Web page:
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ACFAOM's Live Learning Center
ACFAOM is pleased to announce the opening of our 'Live Learning Center' as another great benefit for all ACFAOM members. We believe it will help you fulfill the basic goal of ACFAOM's mission, to assure that lower extremity biomechanics and medicine remain the cornerstone of podiatric practice. ACFAOM firmly believes that an emphasis in these areas of the scope of podiatric practice will not only enhance the quality of your services to your patients but will also help you build a financially successful office. Both sessions from ACFAOM 2015, BIOMECHANICS (Posterior Tibial Dysfunction; Geriatric Patient; Biomechanical and Gait Evaluation); and MEDICINE (Differentiating Acute Charcot from Osteomyelitis; Calcaneal Fracture; Painful, Swollen, Red Lower Extremity; Puncture Wounds) were videotaped and will be available on ACFAOM's Live Learning Center at in mid-August.

For more details about this important development in ACFAOM's services to our members and the profession, click here.
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Comparison of barefoot walking and shod walking between children with and without flat feet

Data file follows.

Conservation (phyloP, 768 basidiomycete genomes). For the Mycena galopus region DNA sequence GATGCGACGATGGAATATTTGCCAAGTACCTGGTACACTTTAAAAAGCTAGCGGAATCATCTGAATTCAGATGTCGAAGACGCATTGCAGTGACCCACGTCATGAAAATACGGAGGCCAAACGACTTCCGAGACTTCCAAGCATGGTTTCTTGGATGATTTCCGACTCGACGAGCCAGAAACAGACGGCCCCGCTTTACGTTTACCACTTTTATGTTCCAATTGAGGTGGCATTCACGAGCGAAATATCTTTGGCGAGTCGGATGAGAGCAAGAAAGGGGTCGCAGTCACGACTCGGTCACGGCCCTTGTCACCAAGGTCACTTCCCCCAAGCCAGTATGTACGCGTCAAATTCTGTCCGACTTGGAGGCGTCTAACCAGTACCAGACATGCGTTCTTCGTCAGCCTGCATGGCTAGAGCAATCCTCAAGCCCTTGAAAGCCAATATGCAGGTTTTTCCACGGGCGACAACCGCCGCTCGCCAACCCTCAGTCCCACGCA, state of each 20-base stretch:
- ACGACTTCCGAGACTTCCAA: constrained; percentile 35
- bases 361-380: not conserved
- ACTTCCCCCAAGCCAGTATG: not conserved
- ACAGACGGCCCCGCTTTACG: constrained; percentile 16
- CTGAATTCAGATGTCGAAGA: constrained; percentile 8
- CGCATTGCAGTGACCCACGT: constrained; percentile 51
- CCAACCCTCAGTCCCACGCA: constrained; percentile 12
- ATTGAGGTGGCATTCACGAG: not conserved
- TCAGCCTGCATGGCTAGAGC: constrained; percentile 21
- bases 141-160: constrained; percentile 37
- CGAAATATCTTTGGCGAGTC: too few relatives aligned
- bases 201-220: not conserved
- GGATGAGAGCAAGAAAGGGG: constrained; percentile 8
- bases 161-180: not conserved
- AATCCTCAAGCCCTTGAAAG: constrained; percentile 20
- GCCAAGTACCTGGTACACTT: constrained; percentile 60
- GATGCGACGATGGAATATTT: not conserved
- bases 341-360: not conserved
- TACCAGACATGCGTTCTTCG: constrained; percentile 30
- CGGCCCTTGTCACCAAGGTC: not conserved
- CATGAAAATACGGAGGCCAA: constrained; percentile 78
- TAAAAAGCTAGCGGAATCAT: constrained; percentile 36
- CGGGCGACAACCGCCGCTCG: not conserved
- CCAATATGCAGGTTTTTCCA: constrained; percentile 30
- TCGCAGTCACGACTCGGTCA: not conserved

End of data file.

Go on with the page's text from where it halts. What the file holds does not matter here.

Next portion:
Journal of the American Podiatric Medical Association
We sought to investigate the effect of wearing shoes on joint range of motion, ground reaction force, and muscle activity (electromyography) in children with flat and normal feet during walking. Nine children with flat feet and 12 children with normal feet aged 5 to 11 years were recruited. Each child was instructed to walk on a walkway in the barefoot and shod conditions. Joint range of motion, GRF, and electromyographic data within one gait cycle were collected simultaneously. Two-way analysis of variance was performed to evaluate the effects of foot type and shoe condition on the response measures.
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Total ankle arthroplasty: Defining its clinical niche
Lower Extremity Review
Research generally upholds total ankle arthroplasty as a viable alternative to the traditional first-line surgical treatment, ankle arthrodesis, for correctly selected patients with end-stage ankle arthritis. But complication rates associated with ankle arthroplasty remain an area of concern.
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Study assesses injuries and injury rates among barefoot and shod runners
Podiatry Today
A recent study found fewer overall musculoskeletal injuries in barefoot runners but similar injury rates between barefoot and shod runners. The prospective survey in the British Journal of Sports Medicine encompassed 107 barefoot and 94 shod adult runners. The study authors noted there were fewer diagnosed musculoskeletal injuries overall among barefoot runners although injury rates were not statistically different between the groups.
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More research links sedentary time to diabetes